No VAT will be charged on the hammer price, but VAT at 17.5% will be added to the buyer's premium which is invoiced on a VAT inclusive basis
This lot is subject to Collection and Storage charges
The remarkable collection of mortars and associated items entered for sale in this catalogue represent an element of the various collections of Robert Spalding MA.
Robert Spalding now claims to have stopped collecting. He studied Natural Science at Cambridge a little before the War, following a public school education notable largely for his outstanding quarter-mile. He subsequently trained as a Public Analyst (of food and drugs) becoming a Fellow of the Royal Institute of of Chemistry and upon moving to Maidstone, County Analyst for Kent. For over half a century weekly attendance at Maidstone's Old Lockmeadow Tuesday antique market was a fixed feature of his life.
There can be no doubt that this background drew his interest in the antique to the scientific and domestic. Collecting in earnest began as the war ended. At the time artefacts were reasonably plentiful - both in Britain and on the continent, primarily Italy and French North Africa. Robert Spalding's collections, including furnishings and furniture (largely practical!), treen, 18th-century drinking glasses, books, ceramics, scientific instruments and weights and measures, bronzes, domestic metalwork and mortars were largely complete by the early 1970's. Later, more manageable collections included old woodworking tools (he is a talented woodcarver) and Italian States stamps and much else. The mortars, like the other collections were a product of hundreds of Saturdays spent in Portobello Road, the 1950s/60s salerooms, Cheshire Martin's antique shop and Guntrip's antiquarian bookshop - both in Maidstone, the local market and numerous sojourns abroad.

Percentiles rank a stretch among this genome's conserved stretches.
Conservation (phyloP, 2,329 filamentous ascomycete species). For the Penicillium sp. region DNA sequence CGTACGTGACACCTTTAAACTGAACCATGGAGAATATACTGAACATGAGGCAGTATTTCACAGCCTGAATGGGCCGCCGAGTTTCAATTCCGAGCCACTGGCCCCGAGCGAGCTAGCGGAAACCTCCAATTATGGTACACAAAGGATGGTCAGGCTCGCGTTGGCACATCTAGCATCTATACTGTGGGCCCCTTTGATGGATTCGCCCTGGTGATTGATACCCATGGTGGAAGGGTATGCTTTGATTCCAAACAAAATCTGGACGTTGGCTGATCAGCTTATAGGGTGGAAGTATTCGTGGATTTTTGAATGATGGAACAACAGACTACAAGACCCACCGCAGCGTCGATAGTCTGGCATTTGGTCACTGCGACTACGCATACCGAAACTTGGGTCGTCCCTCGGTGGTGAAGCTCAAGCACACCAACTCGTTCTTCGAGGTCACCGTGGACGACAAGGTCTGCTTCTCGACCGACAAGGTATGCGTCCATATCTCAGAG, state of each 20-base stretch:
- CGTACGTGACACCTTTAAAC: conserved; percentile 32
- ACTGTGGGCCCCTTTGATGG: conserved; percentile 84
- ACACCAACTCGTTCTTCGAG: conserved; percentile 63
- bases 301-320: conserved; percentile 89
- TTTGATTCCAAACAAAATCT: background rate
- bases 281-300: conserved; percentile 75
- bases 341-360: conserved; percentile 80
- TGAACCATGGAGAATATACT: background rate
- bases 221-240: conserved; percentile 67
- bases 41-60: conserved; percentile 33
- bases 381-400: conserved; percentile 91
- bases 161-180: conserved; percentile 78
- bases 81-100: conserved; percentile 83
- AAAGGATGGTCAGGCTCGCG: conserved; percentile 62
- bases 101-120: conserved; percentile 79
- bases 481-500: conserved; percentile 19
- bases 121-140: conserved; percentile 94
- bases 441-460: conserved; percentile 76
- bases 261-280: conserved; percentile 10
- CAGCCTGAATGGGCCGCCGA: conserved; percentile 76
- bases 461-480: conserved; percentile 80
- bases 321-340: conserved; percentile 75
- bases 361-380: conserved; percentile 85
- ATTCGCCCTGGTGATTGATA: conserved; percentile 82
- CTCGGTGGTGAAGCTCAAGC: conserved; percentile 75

Robert Spalding had a natural eye as a collector with a genuine love of the piece. He was a collector of the old school with great breadth and depth of understanding and interest. He was in many ways a true connoisseur and had drawerfuls of objects of vertu in the antiquarian tradition. He took particular delight in seeing something cherished, in seeing something that age and use had embellished, and in seeing something of grace, elegance and unusualness. He did not like to see the loss of charm or character of an over-cleaned or restored piece.
For several decades Robert Spalding has lecutred on antiques locally. He has been a single parent to two generations of childen. He now says he needs the space and has given up collecting. I almost believe him.
Robert Neil Spalding.